By February of 1942, over 110 thousand Japanese people were confined in internment camps throughout the nation, six thousand in New Mexico. Now, a group, New Mexico Japanese American Citizens League, is helping survivors recount their experience in New Mexico’s four WWII internment camps.
The New Mexico Japanese internment camps were located in Santa Fe, Fort Stanton, Lordsburg and the Old Raton Ranch in Lincoln County. The largest, the Santa Fe camp held more than 45 hundred prisoners between March 1942 and April 1946.
Nikki Nojima Louis, a special event coordinator at the New Mexico Japanese American Citizenship League (NMJACL), is a nisei, a second generation Japanese American citizen, born in Seattle, Washington on December 7th, 1937 — exactly four years prior to the bombing of Pearl Harbor by the Japanese military. Louis said for her fourth birthday her family threw a party for her at their home in Seattle and that it was in the middle of this party that her life was dramatically changed when just hours following the Pearl Harbor bombing, U.S. government officials came into her home and removed her father, Shoichi Nojima.
Shoichi Nojima emigrated from Tokyo to Seattle, married, had a family and worked as an editor for a newspaper until he was confined at the Santa Fe Japanese Internment camp where he was held until 1946. In December of 1944, U.S. Major General Henry C. Pratt issued Public Proclamation No. 21, which allowed the return of Japanese Americans to their homes on the west coast from Japanese internment camps effective as of January, 1945.
Nojima was first taken to the New Mexican internment camp at Lordsburg which was run by the U.S. army, but then was sent to the Santa Fe camp which was run by the Department of Justice, Louis said. While Nojima was brought to New Mexico, Louis and her mother were sent to a War Relocation Authority (WRA) internment camp in Idaho.
Louis said that Nojima would send her packages while he was in the Santa Fe internment camp.
“I would be sitting on the barrack steps of my camp opening up these packages stamped with N.M. alien mail containing pueblo pottery, beaded jewelry and little wooden dolls. I thought New Mexico was a magical place,” Louis said.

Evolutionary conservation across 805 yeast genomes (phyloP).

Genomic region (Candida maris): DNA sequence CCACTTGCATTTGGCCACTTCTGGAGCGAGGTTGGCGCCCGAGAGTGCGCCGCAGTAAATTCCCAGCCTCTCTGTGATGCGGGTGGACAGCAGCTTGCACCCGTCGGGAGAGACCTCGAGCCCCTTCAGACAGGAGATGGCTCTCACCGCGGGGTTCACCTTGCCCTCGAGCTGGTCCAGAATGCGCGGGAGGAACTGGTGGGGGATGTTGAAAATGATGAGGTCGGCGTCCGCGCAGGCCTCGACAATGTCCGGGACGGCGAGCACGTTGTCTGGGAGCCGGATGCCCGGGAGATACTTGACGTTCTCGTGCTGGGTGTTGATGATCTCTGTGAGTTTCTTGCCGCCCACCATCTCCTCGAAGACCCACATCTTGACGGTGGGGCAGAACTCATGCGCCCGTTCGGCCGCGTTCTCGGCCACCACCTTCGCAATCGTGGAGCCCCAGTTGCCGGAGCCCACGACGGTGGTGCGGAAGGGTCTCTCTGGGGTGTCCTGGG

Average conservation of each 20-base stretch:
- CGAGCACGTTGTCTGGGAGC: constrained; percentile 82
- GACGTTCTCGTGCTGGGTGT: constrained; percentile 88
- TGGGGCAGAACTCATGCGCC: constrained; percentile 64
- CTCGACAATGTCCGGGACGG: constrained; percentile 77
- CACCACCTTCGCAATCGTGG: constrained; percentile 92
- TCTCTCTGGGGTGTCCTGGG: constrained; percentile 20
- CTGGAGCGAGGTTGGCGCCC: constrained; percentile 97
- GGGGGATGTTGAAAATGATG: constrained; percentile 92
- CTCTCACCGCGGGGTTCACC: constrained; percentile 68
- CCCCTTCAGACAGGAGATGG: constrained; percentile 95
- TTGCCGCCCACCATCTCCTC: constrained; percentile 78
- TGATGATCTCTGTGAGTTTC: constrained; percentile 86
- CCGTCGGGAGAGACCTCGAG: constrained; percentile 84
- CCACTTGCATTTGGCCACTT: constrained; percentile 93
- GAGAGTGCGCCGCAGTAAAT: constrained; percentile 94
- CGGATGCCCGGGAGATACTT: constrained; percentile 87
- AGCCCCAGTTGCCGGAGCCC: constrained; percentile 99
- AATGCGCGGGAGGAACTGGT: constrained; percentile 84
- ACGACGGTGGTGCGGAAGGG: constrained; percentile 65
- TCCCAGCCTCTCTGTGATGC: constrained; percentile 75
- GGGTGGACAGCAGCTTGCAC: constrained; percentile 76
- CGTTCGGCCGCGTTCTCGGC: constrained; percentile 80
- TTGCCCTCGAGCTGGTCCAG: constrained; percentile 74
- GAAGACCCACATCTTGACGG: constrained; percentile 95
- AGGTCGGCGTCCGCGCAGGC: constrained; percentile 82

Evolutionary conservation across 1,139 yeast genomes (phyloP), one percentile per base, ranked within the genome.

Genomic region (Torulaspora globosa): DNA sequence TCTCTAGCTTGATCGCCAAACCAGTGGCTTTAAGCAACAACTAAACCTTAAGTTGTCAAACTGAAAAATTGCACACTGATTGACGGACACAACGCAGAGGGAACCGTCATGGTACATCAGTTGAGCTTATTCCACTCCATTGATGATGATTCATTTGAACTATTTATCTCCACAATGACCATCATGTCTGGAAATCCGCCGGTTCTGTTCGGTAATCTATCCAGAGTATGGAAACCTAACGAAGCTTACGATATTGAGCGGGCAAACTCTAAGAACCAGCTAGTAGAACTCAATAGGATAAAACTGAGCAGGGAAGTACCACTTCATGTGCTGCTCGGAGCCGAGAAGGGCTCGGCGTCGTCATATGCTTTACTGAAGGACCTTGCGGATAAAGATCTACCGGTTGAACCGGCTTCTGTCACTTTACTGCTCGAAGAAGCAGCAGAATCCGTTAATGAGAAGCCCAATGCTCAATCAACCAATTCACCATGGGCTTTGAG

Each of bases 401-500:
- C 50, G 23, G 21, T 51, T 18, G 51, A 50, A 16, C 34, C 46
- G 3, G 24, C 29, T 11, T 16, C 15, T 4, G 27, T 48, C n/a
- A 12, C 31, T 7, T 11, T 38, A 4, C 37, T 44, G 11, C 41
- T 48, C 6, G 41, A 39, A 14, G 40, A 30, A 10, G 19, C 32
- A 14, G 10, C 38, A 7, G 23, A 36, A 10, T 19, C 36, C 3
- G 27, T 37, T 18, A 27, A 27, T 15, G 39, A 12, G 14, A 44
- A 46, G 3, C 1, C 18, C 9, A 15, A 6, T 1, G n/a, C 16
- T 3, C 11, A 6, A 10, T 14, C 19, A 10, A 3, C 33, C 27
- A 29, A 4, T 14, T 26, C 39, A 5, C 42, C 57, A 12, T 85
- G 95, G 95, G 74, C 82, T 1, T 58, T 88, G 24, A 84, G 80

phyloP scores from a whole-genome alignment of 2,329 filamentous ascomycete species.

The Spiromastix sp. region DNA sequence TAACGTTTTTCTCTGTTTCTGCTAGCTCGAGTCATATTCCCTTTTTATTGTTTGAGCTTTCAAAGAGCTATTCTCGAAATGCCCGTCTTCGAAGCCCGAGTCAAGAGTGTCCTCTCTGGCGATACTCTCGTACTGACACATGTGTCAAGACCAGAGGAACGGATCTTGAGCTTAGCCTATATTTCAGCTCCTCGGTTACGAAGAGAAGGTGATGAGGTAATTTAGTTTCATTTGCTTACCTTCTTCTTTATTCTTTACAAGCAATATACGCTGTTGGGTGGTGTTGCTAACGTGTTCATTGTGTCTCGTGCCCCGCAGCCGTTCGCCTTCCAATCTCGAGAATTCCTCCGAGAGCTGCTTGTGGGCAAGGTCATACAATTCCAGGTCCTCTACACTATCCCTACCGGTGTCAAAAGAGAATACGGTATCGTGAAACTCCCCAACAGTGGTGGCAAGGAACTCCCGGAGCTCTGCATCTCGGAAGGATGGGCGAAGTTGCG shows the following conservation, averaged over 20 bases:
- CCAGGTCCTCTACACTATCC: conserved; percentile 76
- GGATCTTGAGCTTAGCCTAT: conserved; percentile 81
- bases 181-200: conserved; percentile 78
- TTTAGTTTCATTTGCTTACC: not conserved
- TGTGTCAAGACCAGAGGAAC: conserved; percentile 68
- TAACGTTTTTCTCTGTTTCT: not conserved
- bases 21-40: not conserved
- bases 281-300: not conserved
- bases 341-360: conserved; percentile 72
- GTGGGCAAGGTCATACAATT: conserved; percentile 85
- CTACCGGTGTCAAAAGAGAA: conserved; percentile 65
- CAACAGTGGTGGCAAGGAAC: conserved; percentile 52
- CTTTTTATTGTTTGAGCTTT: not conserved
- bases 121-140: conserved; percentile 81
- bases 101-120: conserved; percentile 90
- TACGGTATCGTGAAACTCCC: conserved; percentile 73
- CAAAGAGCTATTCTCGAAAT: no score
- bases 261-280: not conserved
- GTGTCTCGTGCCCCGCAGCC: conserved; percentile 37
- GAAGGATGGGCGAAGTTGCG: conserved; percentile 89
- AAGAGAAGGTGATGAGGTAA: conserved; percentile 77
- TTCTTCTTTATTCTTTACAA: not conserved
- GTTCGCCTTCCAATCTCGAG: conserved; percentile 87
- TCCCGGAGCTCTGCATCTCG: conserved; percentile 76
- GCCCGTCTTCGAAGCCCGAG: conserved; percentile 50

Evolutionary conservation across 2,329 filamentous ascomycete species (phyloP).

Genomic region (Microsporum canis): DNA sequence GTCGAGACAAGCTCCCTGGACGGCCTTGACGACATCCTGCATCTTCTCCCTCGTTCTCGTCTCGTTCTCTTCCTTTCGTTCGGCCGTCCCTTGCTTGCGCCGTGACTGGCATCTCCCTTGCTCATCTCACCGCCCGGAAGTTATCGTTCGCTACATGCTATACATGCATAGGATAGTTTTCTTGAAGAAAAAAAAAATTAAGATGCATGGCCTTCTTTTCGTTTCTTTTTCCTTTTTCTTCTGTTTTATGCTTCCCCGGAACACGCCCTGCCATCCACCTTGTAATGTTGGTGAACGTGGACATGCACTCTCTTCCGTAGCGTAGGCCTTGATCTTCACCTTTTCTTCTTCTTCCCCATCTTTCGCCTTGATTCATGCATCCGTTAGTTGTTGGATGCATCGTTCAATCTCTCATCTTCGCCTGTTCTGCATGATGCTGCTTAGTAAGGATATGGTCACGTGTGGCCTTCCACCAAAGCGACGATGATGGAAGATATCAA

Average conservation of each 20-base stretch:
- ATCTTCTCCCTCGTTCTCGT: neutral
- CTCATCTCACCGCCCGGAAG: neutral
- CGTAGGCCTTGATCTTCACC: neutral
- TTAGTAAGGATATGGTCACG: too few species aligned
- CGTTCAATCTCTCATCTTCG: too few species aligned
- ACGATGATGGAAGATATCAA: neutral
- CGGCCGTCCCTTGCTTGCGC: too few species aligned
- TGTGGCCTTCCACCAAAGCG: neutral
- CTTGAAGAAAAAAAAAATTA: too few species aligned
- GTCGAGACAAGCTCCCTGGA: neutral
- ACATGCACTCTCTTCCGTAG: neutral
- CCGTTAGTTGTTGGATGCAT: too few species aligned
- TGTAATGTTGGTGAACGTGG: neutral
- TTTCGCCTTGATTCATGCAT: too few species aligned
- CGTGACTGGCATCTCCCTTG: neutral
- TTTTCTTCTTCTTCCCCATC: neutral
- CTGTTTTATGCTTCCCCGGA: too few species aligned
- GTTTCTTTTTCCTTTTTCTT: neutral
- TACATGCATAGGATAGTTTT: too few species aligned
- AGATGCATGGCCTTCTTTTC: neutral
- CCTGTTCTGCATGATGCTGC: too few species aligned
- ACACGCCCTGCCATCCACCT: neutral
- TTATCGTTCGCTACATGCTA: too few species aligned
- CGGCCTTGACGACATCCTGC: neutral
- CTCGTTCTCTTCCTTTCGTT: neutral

She said that his camp guards, unlike those at other internment camps, were very kind to the inmates and would take them out of the camp and into the town. Her father said the guards would let them go shopping or have free time to themselves but that they had to meet them after a predesignated time so they could all go back to the camp together.
Once Nojima was released he went back to his home and job in Seattle. Louis stayed with her mother and moved to Chicago instead of returning to Washington due to the negative experience that her mom suffered and had associated with her old community. Louis later moved to live with her father in Seattle when she was 16-years-old, when she began to collect his stories. She was with Nojima until he passed away in 1956, when she was 19-years-old.
Durwood Ball, an associate professor of history at the University of New Mexico and editor for the New Mexico Historical Review said that many of the internment camps were located in desolate locations far from towns and cities. Santa Fe’s internment camp was a peculiar exception because it was in the center of town, he said.
Ball said that many of the interned Japanese peoples were that of businessmen, community and religious leaders and were American citizens.
Roy Ebihara, an Old Raton Ranch internment camp survivor, is featured in a 2012 interview with the NMJACL talking about his experience in New Mexico.
Ebihara said that when he was eight-years-old on January 19th, 1942 the local officials in Clovis, New Mexico came to the area of town that he lived in and hastily evacuated all the Japanese peoples offering the premise that a vigilante mob was coming.
“The state patrol came in and said, ‘get going, the vigilante group is forming, they’re coming down through the tunnel and they’re coming out to kill you,” Ebihara said. “They said to grab what you can and throw them in the pillowcase and throw them in the trunk of the car, whatever you can and make sure it’s important valuables.”
Ebihara said it seemed they were in these cars for hours upon hours until they reached Fort Stanton, New Mexico. However, during this time German prisoners of war (POWs) were confined at this camp and it was Ebihara’s older sister that confronted the officials and said their rights as American citizens were being violated by having to be forced into this camp when they haven’t committed any crimes and that the POW men would surely “molest us and kill us”.
After some time passed the officials decided to transfer the Japanese people 17 miles away to the abandoned Civilian Conservation Corps (CCC) camp at the Old Raton Ranch, Ebihara said. They all stayed there until the end of 1942 where they were later moved out of the state to the Topaz internment camp in Utah. After his family was released they moved to Cleveland, Ohio and Ebihara has since been an Ohio resident.
Currently, Louis’ group is working with the NMJACL to dramatize the stories that were published in the CLOE report, a collection of interviews and accounts of people interned in New Mexico Japanese internment camps. A highlight article about the NMJACL and a detailed breakdown about the CLOE project can be found here. Louis’ group is planning to travel around the state this coming year to perform their dramatized reenactments of the CLOE stories for New Mexican citizens.
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